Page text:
• Adds MHLTA tenancies to the restrictions in the bill and requires between 180 and 220 days' notice for any rent increase greater than 4%. A tenant receiving such notice may terminate the tenancy at any point prior to the effective date of the increase by providing 45 days' notice.

Sponsors: Representatives Peterson, Morgan, Simmons, Chopp, Ormsby, Johnson, J., Ramel, Hackney, Frame, Riccelli, Lekanoff, Taylor, Bateman, Fitzgibbon, Macri, Harris-Talley, Pollet

STATUS: DEAD House Floor


HB 1300 – Security Deposit Documentation Requirements

Original Bill

  • Requires housing providers to provide a written checklist to the tenant in order to collect a security deposit.
  • Requires the housing provider to provide documentation of estimates or invoices to repair damage, or the cost of materials and labor if the housing provider does the repairs themselves before retaining any portion of the security deposit.
  • Excludes several types of damage that a housing provider is allowed to deduct from a security deposit.
  • Excludes carpet cleaning beyond ‘wear from ordinary use’
  • Excludes “excess cost” of repair and replacement of fixtures, appliances, and furnishings beyond ‘wear from ordinary use’, or costs of repair and replacement if their condition was not reasonably described in the written checklist.
  • Allows the tenant to request a walkthrough in which the tenant is present, between 14 and 30 days before the termination of a rental agreement and requires the housing provider to schedule before the termination of the tenancy.
  • Prevents any action taken against a tenant to recover damage costs beyond the amount of the security deposit to be commenced within one year of the termination of the tenancy.

Amended Bill

  • Strikes section 3(2), which permits the tenant to request a walkthrough before the end of the rental agreement, and, after the walkthrough, requires the landlord to provide a written checklist of the damages to the tenant.
    • Strikes language listing the walkthrough checklist as documentation required in order to support damages charged to the tenant, reported to any consumer reporting agency, tenant screening service, or prospective landlord, or submitted for collection by a thirdparty agency.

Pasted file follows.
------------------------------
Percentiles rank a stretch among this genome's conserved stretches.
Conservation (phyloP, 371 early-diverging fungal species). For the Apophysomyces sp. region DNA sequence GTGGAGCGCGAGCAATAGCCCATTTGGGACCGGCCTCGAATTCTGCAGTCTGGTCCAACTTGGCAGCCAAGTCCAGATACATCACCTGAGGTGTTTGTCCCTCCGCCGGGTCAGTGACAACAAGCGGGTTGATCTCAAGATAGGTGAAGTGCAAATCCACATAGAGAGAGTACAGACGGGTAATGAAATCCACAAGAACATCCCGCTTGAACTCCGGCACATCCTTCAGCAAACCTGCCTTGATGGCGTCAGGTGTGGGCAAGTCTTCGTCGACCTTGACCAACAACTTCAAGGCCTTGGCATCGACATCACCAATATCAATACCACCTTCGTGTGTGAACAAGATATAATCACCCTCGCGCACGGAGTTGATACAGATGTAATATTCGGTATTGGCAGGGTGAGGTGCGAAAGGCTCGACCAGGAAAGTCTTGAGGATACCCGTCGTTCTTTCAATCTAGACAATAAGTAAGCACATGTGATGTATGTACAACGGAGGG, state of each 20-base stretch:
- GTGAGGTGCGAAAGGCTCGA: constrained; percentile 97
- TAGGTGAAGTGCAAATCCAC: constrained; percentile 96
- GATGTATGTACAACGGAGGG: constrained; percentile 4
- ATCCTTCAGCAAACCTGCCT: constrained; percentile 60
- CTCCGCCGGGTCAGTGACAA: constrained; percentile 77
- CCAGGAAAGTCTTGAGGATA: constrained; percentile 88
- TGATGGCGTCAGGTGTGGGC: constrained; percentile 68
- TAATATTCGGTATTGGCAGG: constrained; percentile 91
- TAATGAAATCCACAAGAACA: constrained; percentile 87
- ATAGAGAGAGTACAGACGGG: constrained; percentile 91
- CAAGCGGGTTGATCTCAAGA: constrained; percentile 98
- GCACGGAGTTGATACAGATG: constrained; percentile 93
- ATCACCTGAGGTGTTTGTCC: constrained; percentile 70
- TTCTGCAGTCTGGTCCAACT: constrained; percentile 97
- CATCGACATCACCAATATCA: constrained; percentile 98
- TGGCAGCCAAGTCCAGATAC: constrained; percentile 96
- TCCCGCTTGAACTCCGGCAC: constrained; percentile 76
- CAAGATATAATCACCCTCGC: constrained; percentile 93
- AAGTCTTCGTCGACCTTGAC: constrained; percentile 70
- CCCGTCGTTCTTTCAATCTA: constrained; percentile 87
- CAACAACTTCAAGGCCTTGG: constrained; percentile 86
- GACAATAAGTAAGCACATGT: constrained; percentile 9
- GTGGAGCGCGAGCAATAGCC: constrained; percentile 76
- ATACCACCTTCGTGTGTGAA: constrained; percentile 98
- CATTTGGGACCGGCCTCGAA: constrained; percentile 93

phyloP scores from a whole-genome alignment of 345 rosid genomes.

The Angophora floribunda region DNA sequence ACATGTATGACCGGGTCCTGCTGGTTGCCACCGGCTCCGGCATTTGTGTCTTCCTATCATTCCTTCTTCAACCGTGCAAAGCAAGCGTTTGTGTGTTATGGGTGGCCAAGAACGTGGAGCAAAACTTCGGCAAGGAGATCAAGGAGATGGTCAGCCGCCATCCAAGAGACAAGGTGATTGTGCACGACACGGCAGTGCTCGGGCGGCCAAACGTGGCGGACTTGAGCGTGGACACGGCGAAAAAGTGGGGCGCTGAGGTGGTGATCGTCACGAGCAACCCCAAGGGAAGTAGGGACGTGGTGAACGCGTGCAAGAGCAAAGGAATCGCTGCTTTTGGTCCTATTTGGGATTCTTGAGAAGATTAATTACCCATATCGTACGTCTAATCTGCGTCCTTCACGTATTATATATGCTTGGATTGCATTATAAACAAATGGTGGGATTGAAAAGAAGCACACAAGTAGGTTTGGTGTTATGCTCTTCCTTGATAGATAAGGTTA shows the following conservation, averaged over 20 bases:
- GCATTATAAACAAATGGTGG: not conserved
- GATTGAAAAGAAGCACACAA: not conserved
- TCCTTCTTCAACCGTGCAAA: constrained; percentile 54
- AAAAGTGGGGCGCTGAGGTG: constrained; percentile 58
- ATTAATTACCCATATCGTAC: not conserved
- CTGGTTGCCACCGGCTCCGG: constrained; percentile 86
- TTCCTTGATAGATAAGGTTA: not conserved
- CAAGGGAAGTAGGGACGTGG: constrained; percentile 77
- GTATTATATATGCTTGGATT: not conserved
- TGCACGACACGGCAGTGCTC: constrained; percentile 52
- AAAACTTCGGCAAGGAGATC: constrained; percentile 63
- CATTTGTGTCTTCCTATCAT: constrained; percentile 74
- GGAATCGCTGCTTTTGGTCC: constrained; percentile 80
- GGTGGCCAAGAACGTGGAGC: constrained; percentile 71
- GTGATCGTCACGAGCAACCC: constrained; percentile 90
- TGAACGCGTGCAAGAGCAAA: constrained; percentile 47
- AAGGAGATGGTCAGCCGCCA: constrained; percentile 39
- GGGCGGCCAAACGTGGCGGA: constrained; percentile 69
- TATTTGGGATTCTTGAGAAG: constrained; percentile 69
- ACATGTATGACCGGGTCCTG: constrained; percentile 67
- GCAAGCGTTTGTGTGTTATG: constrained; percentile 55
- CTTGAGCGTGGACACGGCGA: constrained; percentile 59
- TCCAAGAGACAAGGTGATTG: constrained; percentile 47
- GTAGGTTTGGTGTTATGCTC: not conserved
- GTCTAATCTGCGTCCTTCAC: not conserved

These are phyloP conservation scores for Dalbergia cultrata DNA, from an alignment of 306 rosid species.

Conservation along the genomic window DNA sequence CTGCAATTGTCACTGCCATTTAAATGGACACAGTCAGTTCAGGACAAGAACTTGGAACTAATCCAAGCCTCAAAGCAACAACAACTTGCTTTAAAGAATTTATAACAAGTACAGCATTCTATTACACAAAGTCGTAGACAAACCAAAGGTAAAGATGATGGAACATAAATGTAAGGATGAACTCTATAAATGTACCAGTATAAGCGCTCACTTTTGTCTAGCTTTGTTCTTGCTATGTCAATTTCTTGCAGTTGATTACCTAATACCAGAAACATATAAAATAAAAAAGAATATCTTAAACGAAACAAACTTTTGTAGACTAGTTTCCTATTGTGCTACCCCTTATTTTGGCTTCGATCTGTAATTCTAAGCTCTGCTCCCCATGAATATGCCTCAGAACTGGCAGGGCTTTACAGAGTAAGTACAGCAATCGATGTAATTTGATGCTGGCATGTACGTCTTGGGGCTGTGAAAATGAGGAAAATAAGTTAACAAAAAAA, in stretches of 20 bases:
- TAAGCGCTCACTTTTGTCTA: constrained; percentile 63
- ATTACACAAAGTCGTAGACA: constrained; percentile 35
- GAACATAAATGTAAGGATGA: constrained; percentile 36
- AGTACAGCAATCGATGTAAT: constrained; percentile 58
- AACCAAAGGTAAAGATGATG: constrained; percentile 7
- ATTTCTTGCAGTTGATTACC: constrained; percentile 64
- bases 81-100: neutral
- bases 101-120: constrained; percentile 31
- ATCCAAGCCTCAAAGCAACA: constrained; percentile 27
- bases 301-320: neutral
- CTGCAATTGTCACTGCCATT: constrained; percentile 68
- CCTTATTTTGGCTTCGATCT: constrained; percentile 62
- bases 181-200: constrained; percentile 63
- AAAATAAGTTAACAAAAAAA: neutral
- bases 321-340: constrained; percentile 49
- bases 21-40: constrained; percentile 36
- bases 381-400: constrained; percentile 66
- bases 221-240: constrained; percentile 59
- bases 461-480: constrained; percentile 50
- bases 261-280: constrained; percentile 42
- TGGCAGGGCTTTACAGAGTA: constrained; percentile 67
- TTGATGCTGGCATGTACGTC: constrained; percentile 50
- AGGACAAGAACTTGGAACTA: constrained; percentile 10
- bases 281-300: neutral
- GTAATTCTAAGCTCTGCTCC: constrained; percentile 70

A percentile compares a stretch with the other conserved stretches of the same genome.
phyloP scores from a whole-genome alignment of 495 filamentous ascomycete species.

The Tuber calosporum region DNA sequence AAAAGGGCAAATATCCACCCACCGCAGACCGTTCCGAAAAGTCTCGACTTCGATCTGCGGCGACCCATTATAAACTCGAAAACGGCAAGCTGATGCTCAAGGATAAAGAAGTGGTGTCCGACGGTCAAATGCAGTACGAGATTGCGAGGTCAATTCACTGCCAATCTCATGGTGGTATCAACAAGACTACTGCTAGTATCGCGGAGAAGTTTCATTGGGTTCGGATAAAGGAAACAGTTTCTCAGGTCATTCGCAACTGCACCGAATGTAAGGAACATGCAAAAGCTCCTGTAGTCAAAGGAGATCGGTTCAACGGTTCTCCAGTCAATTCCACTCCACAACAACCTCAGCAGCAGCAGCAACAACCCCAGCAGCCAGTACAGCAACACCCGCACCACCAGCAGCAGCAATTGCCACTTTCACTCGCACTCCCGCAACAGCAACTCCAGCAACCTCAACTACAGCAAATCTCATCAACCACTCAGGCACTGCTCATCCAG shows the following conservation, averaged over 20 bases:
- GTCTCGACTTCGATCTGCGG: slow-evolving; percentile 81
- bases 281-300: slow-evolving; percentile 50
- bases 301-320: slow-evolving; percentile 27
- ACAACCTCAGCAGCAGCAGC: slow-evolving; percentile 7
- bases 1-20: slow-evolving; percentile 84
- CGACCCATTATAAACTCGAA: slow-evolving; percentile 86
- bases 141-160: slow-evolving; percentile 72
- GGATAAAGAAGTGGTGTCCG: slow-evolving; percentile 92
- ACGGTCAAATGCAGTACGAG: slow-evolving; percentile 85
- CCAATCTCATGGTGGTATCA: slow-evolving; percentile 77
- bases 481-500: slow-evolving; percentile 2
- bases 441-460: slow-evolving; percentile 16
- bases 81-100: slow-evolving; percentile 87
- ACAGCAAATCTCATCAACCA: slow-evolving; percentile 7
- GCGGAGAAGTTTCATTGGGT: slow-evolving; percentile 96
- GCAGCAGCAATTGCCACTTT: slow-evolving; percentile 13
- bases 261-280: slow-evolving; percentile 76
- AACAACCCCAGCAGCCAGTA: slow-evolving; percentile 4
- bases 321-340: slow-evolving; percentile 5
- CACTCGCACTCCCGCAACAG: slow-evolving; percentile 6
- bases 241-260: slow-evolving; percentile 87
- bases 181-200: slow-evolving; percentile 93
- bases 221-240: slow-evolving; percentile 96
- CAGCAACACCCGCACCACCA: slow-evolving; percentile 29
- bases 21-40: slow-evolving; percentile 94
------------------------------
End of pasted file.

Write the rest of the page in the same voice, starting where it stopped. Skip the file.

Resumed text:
• Changes the timeline that the landlord must refund the tenant’s deposit, along with providing documentation explaining the basis for retaining any of the deposit, from 21 days to 30 days.

Sponsors: Representatives Thai, Chopp, Ramel, Simmons, Fitzgibbon, Peterson, Davis, Macri, Pollet, Slatter, Stonier, Taylor

STATUS: DEAD House Rules Committee


HB 2064 – Security Deposit Documentation Requirements

Original Bill

  • Authorizes landlords to offer tenants the option of paying an entirely or partially nonrefundable fee in lieu of a security deposit.
  • Removes requirement under the RLTA that a tenant is current on rent before being able to exercise rights.
  • A landlord may offer the tenant the option of paying a fee in lieu of a full security deposit. The landlord can’t use the fact a prospective tenant opts to pay the fee in lieu of a security deposit as a criterion in determining whether to rent to that tenant.
  • Any landlord who offers the fee in lieu of the security deposit must offer the choice of the fee to every prospective tenant whose application for occupancy has been approved, without regard to certain protected class statuses as well as income, household size, and credit score.
  • Requires that any entirely or partially nonrefundable fee in lieu of a security deposit collected by the landlord be used to purchase insurance coverage for the landlord's losses associated with unpaid rent or unit damage.

Amended Bill

  • Reinstates requirement under the RLTA that a tenant is current on rent before being able to exercise rights under the Act.
  • Provisions relating to judicial action or other collection activity pertain only to situations in which a tenant has paid a fee in lieu of a security deposit.
  • Clarifyies that the landlord must provide the disclosure form to the tenant with any lease and renewal that includes the option to pay a fee instead of a security deposit.

Sponsors: Representatives Peterson, Simmons, Chopp, Lekanoff and Taylor.

STATUS: Senate Housing & Local Government Committee


SB 5825 – Establishing a Rental and Vacant Property Registration Program Work Group
  • Requires the Department of Commerce to convene a work group to evaluate the feasibility of creating a statewide rental and vacant property registration program and corresponding database.
  • Registration of properties could lead to additional costs and taxes being directed at the properties identified.

Sponsors: Senators Kuderer, Das, Lovelett, Nobles, Wilson, C.

STATUS: House Housing, Human Services & Veterans Committee


HB 1494/HJR 4204 – Split Roll Property Tax & Constitutional Amendment
  • Creates Split roll property tax by giving exemption for primary residence that must be recouped by property taxes from other properties.